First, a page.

Another issue I have with the principle, but again, one that I see being enacted in higher education has to do with responding “to the needs of your best customers”. I can certainly see how this can cause issues for any organization facing a disruptive innovation. After all, those that are not identified as your best customers, but that are still your customers, are not fully being considered. Thus, while they still might consume your product, they are being taken for granted. It doesn’t seem too far of a stretch to realize that when they find a place that will value their contributions more that they will go there. In a day and age when most institutions are facing retention issues this seems like a more high-risk way to keep students. In a day and age when higher education is being questioned about its purpose, this seems like a sure fire way to produce people who are dissatisfied and frustrated with their experience—especially if all that they have to do is glance around to see that the needs of others are being met.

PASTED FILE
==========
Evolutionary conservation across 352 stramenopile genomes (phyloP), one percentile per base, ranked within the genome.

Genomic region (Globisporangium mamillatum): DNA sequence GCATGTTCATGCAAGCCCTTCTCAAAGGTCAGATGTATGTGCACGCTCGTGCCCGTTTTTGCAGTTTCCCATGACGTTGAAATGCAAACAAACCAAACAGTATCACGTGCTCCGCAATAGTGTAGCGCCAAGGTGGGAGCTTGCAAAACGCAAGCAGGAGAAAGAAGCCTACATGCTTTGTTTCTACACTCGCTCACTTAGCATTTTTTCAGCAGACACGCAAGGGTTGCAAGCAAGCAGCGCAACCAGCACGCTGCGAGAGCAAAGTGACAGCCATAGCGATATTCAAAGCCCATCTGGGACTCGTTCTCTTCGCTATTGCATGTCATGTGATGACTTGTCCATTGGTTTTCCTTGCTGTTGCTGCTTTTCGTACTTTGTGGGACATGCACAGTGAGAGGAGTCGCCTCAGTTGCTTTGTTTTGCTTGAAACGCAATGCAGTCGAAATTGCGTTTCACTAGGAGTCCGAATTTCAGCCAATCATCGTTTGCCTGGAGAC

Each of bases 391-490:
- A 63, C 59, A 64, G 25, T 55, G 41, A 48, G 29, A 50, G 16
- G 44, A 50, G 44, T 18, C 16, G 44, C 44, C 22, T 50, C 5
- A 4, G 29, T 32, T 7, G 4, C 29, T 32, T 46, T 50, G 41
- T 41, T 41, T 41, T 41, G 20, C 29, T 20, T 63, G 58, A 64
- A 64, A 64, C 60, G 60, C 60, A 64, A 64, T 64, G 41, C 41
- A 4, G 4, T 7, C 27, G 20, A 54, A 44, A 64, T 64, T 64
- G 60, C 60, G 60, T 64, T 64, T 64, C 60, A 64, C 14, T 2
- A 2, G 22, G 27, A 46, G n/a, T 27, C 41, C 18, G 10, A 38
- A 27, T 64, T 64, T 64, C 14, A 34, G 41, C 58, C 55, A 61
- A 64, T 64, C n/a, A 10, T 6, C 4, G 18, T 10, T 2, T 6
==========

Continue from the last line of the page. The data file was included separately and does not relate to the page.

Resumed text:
The second principle, “that you should focus investments on those innovations that promise the highest returns” seems like a formula for stagnancy. After all, how do you know what the return rate of an innovation is if it hasn’t been put out to market? Furthermore, even if it has, and it is not showing a high return, perhaps that is simply because the right market has not been found (which means that it eventually will lead to a high return rate). So, while I can understand how it seems safe to focus on innovations one can anticipate will provide a high return, I can also understand why Christensen warns that,

“Experts’ forecasts will always be wrong” (p. 178).

Furthermore, what does this mean in terms of failure? Is it not okay for institutions of higher education to experience failure, which thus allows learning to occur? Is society okay with institutions of higher education failing? Imagine if such failures were approached primarily as learning opportunities instead of primarily as unacceptable. If it isn’t, I only see such practice teaching others that they must be perfect in all that they do, which seems incongruent with valuing the life-long learning, which is professed to be a purpose of higher education.